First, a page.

can cut, how a grace note’s ornament
sung as the roof’s storm beat that night, cracked
open then broke the listening heart.

There is something Proustian in Seán Street’s most affecting poems. The taste of ‘Lemon Barley Water’, for instance (one of the ‘Littoral’ poems), opens another window into memory, imagination, and even ethos. The taste of the water a “daybreak tang”, Street opens the poem with a hope that may not be fulfilled, and at the centre of the poem is the reality of promises broken, “when the air’s sleight of hand / tricked hope to believe what might just happen”. But in the greyness of age, the child’s hope returns, “a flavour of what’s seeded” and “a sunrise turns grey to gold”. The taste of lemon barley water is transformed to colour, and “with such a light all’s possible”.

Reading this collection has the effect of standing at a window: one may look inward and away and find darkness, or look outward and be bathed in light. The window invites us to leave the shadows and silence, to journey with the poet into spaces of discovery:

Suddenly there’s an open door, a fold
of time through from another place. Sometimes,
just beyond us but part of us, there’s the hold
light has when it’s shone aslant spare chequered rooms.


The three sections of Michael Vince’s seventh collection, Back to Life (Mica Press, 2023), present seemingly unrelated perspectives, as if the poet is looking out from windows facing different directions. The first section, ‘Lockdown’, contains poems inspired by photos, videos, and books encountered during the pandemic lockdown. In the second section, ‘Greenwich’, the history and people and places of his home neighbourhood near London compel the poet’s gaze. The third section, ‘Mediterranean’, returns to the poet’s ten-plus years in Greece with poems of memory and history. With almost ode-like formality, Vince’s poems restore breath to past lives.

In his best work, Vince makes those past lives matter by permitting us to know and feel and care. ‘A New Translation’, from the ‘Lockdown’ section, is a brilliant illustration of how he makes the universal resonate with the personal. Here, he recounts the memory of studying a photograph of school classmates in East Anglia and imagines the cultural dislocation one student must have experienced – a boy whom he recalls had grown up in Greece and had, with his mother, been abandoned by the father who had taken an academic job in America. Later, “hankering after a lockdown read”, Vince buys a new translation of The Odyssey only to discover that the translator is his classmate’s father. This collision of past and present, startling in itself, takes on deeper import as Vince overlays Odysseus’s experience, “restored / to land and wife, and son who searched for him”, with the translator/abandoning father who “pulls at the ropes and hears no children’s voices, / blocked out by wax, on course in his own direction”.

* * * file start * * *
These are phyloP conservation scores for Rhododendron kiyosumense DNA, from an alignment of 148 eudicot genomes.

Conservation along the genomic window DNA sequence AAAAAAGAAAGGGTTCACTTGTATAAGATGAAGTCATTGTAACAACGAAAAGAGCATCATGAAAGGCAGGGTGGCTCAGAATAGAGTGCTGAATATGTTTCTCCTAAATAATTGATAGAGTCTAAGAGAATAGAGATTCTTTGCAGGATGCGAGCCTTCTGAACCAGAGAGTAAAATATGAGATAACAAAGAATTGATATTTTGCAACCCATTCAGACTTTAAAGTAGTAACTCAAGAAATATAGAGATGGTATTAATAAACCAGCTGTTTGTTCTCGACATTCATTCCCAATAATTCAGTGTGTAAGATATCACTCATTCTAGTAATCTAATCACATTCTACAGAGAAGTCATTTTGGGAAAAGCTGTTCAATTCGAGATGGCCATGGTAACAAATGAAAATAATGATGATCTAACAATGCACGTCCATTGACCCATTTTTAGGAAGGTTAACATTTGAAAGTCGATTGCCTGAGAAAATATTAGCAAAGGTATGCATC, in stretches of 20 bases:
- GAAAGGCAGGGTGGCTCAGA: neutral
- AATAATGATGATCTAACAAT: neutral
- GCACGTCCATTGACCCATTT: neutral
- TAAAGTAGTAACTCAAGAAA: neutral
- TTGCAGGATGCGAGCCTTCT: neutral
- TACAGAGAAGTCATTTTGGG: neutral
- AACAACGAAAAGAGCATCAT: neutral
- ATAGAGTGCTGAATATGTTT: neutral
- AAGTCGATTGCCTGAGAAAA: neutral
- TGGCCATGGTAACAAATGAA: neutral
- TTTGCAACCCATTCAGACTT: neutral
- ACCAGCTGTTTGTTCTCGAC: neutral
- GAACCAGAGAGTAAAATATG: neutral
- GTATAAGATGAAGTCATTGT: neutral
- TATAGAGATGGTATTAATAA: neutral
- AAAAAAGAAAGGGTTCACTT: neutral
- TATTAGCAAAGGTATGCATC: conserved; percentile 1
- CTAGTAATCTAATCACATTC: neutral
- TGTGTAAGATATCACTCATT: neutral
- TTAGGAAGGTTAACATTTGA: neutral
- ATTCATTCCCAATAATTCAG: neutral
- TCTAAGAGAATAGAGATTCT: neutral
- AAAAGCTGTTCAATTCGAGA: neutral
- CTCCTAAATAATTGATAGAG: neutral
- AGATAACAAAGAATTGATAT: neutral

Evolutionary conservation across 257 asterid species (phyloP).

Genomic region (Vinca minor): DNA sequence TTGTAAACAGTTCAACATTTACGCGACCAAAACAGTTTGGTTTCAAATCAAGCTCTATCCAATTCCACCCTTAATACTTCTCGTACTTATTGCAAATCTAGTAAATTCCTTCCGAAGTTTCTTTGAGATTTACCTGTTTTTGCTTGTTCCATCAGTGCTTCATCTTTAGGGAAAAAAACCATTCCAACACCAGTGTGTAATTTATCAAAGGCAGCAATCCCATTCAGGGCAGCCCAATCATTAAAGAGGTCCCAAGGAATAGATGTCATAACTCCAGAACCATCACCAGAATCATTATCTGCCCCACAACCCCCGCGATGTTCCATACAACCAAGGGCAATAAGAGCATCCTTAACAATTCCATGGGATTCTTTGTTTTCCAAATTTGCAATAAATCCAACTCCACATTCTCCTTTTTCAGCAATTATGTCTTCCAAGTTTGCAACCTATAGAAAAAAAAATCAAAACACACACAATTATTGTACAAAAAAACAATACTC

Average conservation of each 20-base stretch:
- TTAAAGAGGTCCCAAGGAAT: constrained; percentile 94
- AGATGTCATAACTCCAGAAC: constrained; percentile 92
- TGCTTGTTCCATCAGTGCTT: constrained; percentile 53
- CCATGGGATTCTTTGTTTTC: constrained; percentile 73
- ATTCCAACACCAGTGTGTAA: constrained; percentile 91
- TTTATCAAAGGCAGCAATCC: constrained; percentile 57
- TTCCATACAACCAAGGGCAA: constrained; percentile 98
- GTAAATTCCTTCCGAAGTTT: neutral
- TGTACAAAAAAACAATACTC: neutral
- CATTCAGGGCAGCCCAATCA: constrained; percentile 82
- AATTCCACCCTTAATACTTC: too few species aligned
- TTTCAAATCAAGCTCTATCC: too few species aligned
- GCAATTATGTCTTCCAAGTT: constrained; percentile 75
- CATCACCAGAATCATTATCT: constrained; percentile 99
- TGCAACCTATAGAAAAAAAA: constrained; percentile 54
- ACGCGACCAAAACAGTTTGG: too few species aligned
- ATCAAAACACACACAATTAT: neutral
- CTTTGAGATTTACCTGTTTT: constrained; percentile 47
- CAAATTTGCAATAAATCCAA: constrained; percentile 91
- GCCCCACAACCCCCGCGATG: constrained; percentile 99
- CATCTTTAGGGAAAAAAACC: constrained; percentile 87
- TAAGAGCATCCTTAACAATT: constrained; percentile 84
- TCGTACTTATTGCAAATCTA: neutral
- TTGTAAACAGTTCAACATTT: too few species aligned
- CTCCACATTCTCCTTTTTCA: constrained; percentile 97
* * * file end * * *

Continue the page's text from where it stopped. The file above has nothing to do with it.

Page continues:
This poem is a good example of Vince’s easy ability to introduce the familiar into an experience that, to the reader, is otherwise new. Throughout this collection, ordinary objects take on not only meaning but also a kind of emotional heft, the weight of profundity: a British army bayonet, an eighteenth-century Book of Common Prayer, a Kentish marsh landscape. At the height of the pandemic, as silence and stillness descended over cities, the stories told by those objects and places could suddenly be heard. The ‘Lockdown’ section ends as our lockdowns themselves ended – with a return to the noise and detritus of humanity coming ‘Back to Life’. The collection’s title poem ends with a sort of ambivalence about this “blossoming”; the rejuvenation of spring is merely a metaphor, and there’s a hint of nostalgia for the simpler, quieter days of lockdown:

. . . silver
tubes of hippy crack, wrappings
of fried chicken, empty beer bottles
lie in the road, as if dropped
from trees overhanging the pavement,
all discarded with past days,
evenings of sitting quietly at home
with the city outside noiseless,
unmoving, masked in restraint.

One might be forgiven for thinking that it would prove more difficult to connect with Vince’s poems of Greenwich history than with his pandemic lockdown poems, but one need not fear. Take the first poem in this section, ‘A Friendly Call’: Vince creates interest in the life of an Austrian immigrant, Ettore Schmitz, by emphasizing his ultimate unknowability. “Hard to find him at home”, the poem begins; “The house reveals nothing”. Despite the mysteries, his life was quite ordinary, taken up with work, with literary ambitions hidden behind a nom de plume, and the complications of life in England and of dealing with the English. Vince doesn’t quite tell the story of the writer known as Italo Svevo, though he has read Schmitz’s letters to his wife. Instead, Vince shares our experience of not quite knowing all that much about this obscure writer, opening a window not into the biography but into our discomfort with ignorance.

In reading this long middle section of Back to Life, we get both more and less than an encyclopedia of Greenwich lore: this is an eclectic selection of the people and places that define Greenwich, and yet it is also a rich tapestry of its long and fascinating history and geography. Strikingly, the most famous landmark of Greenwich appears only on the cover of the volume, and not in any of the poems. Instead, Vince takes us to Blackheath, Deptford Creek, the Isle of Dogs, and St Alphege’s Church. Unfamiliar names rub elbows with very famous ones: Joseph Conrad, Good Duke Humphrey, the Brunels, and James ‘Athenian’ Stuart. I am sure these are poems to which I will return again and again, for their richness of history and lore, voice and description.